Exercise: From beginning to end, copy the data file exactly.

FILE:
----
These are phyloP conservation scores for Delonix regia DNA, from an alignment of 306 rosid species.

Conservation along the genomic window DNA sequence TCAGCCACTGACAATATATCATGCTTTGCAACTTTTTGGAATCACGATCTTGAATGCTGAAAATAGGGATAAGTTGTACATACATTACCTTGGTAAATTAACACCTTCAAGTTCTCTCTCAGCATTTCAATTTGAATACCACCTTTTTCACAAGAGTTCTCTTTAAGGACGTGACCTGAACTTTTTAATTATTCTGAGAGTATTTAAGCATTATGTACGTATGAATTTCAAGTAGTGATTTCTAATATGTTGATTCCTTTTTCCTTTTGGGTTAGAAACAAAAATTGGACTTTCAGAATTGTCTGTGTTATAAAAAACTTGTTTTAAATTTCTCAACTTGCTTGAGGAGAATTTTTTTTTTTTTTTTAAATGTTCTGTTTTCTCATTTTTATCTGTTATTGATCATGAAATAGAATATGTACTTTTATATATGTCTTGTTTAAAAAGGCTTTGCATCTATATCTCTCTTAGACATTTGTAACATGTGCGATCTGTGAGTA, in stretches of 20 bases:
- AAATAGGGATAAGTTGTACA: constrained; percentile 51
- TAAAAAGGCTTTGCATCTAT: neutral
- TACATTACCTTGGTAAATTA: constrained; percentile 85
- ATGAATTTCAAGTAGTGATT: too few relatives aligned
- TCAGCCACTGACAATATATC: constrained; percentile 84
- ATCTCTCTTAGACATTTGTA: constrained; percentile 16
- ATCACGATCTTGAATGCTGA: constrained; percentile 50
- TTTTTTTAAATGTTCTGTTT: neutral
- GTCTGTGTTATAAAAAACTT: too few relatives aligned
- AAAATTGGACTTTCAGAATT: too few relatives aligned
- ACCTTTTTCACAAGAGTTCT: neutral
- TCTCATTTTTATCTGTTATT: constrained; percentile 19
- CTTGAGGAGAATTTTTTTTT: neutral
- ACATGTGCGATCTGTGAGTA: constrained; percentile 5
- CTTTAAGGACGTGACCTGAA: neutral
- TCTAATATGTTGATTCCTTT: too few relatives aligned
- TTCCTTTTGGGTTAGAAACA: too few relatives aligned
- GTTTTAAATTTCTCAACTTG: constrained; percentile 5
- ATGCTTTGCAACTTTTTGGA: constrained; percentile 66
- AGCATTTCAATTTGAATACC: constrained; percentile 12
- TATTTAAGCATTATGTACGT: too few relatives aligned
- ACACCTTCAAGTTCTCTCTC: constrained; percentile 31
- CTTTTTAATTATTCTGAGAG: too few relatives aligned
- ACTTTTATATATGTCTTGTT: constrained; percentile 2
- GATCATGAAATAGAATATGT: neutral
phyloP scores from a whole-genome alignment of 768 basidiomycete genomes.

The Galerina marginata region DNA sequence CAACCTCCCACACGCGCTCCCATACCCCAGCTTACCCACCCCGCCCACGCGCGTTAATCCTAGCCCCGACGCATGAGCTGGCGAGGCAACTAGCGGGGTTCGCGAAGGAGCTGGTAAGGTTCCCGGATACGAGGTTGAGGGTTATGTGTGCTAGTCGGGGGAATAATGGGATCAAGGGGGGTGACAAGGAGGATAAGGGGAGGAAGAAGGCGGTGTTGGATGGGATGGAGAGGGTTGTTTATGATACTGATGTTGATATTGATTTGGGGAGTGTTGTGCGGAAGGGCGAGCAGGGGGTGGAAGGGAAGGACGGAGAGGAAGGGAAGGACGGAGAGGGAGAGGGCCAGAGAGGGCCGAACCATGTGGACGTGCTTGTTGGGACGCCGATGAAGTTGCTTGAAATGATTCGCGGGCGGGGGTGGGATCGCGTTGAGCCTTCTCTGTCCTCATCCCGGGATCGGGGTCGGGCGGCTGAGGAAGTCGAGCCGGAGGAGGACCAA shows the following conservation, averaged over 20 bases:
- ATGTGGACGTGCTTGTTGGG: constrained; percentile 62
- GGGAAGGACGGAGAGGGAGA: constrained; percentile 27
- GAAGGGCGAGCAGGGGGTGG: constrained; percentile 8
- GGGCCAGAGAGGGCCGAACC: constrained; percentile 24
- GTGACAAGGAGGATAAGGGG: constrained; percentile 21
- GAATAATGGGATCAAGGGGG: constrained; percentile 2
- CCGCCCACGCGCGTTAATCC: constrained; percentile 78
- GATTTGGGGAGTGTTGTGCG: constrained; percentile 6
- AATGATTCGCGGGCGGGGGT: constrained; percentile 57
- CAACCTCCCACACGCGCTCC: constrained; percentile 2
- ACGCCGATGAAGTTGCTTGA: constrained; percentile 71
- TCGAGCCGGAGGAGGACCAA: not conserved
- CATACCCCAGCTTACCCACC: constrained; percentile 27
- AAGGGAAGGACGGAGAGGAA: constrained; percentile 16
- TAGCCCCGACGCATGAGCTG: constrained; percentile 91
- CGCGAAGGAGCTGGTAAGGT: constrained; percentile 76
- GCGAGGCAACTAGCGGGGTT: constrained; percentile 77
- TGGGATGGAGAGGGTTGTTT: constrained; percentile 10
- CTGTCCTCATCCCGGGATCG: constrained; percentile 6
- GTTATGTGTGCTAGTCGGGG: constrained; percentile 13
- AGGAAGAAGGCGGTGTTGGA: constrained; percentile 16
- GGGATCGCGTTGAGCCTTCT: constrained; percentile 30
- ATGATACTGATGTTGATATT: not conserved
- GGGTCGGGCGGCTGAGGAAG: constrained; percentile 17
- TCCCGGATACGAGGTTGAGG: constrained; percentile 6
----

These are phyloP conservation scores for Delonix regia DNA, from an alignment of 306 rosid species.

Conservation along the genomic window DNA sequence TCAGCCACTGACAATATATCATGCTTTGCAACTTTTTGGAATCACGATCTTGAATGCTGAAAATAGGGATAAGTTGTACATACATTACCTTGGTAAATTAACACCTTCAAGTTCTCTCTCAGCATTTCAATTTGAATACCACCTTTTTCACAAGAGTTCTCTTTAAGGACGTGACCTGAACTTTTTAATTATTCTGAGAGTATTTAAGCATTATGTACGTATGAATTTCAAGTAGTGATTTCTAATATGTTGATTCCTTTTTCCTTTTGGGTTAGAAACAAAAATTGGACTTTCAGAATTGTCTGTGTTATAAAAAACTTGTTTTAAATTTCTCAACTTGCTTGAGGAGAATTTTTTTTTTTTTTTTAAATGTTCTGTTTTCTCATTTTTATCTGTTATTGATCATGAAATAGAATATGTACTTTTATATATGTCTTGTTTAAAAAGGCTTTGCATCTATATCTCTCTTAGACATTTGTAACATGTGCGATCTGTGAGTA, in stretches of 20 bases:
- AAATAGGGATAAGTTGTACA: constrained; percentile 51
- TAAAAAGGCTTTGCATCTAT: neutral
- TACATTACCTTGGTAAATTA: constrained; percentile 85
- ATGAATTTCAAGTAGTGATT: too few relatives aligned
- TCAGCCACTGACAATATATC: constrained; percentile 84
- ATCTCTCTTAGACATTTGTA: constrained; percentile 16
- ATCACGATCTTGAATGCTGA: constrained; percentile 50
- TTTTTTTAAATGTTCTGTTT: neutral
- GTCTGTGTTATAAAAAACTT: too few relatives aligned
- AAAATTGGACTTTCAGAATT: too few relatives aligned
- ACCTTTTTCACAAGAGTTCT: neutral
- TCTCATTTTTATCTGTTATT: constrained; percentile 19
- CTTGAGGAGAATTTTTTTTT: neutral
- ACATGTGCGATCTGTGAGTA: constrained; percentile 5
- CTTTAAGGACGTGACCTGAA: neutral
- TCTAATATGTTGATTCCTTT: too few relatives aligned
- TTCCTTTTGGGTTAGAAACA: too few relatives aligned
- GTTTTAAATTTCTCAACTTG: constrained; percentile 5
- ATGCTTTGCAACTTTTTGGA: constrained; percentile 66
- AGCATTTCAATTTGAATACC: constrained; percentile 12
- TATTTAAGCATTATGTACGT: too few relatives aligned
- ACACCTTCAAGTTCTCTCTC: constrained; percentile 31
- CTTTTTAATTATTCTGAGAG: too few relatives aligned
- ACTTTTATATATGTCTTGTT: constrained; percentile 2
- GATCATGAAATAGAATATGT: neutral
phyloP scores from a whole-genome alignment of 768 basidiomycete genomes.

The Galerina marginata region DNA sequence CAACCTCCCACACGCGCTCCCATACCCCAGCTTACCCACCCCGCCCACGCGCGTTAATCCTAGCCCCGACGCATGAGCTGGCGAGGCAACTAGCGGGGTTCGCGAAGGAGCTGGTAAGGTTCCCGGATACGAGGTTGAGGGTTATGTGTGCTAGTCGGGGGAATAATGGGATCAAGGGGGGTGACAAGGAGGATAAGGGGAGGAAGAAGGCGGTGTTGGATGGGATGGAGAGGGTTGTTTATGATACTGATGTTGATATTGATTTGGGGAGTGTTGTGCGGAAGGGCGAGCAGGGGGTGGAAGGGAAGGACGGAGAGGAAGGGAAGGACGGAGAGGGAGAGGGCCAGAGAGGGCCGAACCATGTGGACGTGCTTGTTGGGACGCCGATGAAGTTGCTTGAAATGATTCGCGGGCGGGGGTGGGATCGCGTTGAGCCTTCTCTGTCCTCATCCCGGGATCGGGGTCGGGCGGCTGAGGAAGTCGAGCCGGAGGAGGACCAA shows the following conservation, averaged over 20 bases:
- ATGTGGACGTGCTTGTTGGG: constrained; percentile 62
- GGGAAGGACGGAGAGGGAGA: constrained; percentile 27
- GAAGGGCGAGCAGGGGGTGG: constrained; percentile 8
- GGGCCAGAGAGGGCCGAACC: constrained; percentile 24
- GTGACAAGGAGGATAAGGGG: constrained; percentile 21
- GAATAATGGGATCAAGGGGG: constrained; percentile 2
- CCGCCCACGCGCGTTAATCC: constrained; percentile 78
- GATTTGGGGAGTGTTGTGCG: constrained; percentile 6
- AATGATTCGCGGGCGGGGGT: constrained; percentile 57
- CAACCTCCCACACGCGCTCC: constrained; percentile 2
- ACGCCGATGAAGTTGCTTGA: constrained; percentile 71
- TCGAGCCGGAGGAGGACCAA: not conserved
- CATACCCCAGCTTACCCACC: constrained; percentile 27
- AAGGGAAGGACGGAGAGGAA: constrained; percentile 16
- TAGCCCCGACGCATGAGCTG: constrained; percentile 91
- CGCGAAGGAGCTGGTAAGGT: constrained; percentile 76
- GCGAGGCAACTAGCGGGGTT: constrained; percentile 77
- TGGGATGGAGAGGGTTGTTT: constrained; percentile 10
- CTGTCCTCATCCCGGGATCG: constrained; percentile 6
- GTTATGTGTGCTAGTCGGGG: constrained; percentile 13
- AGGAAGAAGGCGGTGTTGGA: constrained; percentile 16
- GGGATCGCGTTGAGCCTTCT: constrained; percentile 30
- ATGATACTGATGTTGATATT: not conserved
- GGGTCGGGCGGCTGAGGAAG: constrained; percentile 17
- TCCCGGATACGAGGTTGAGG: constrained; percentile 6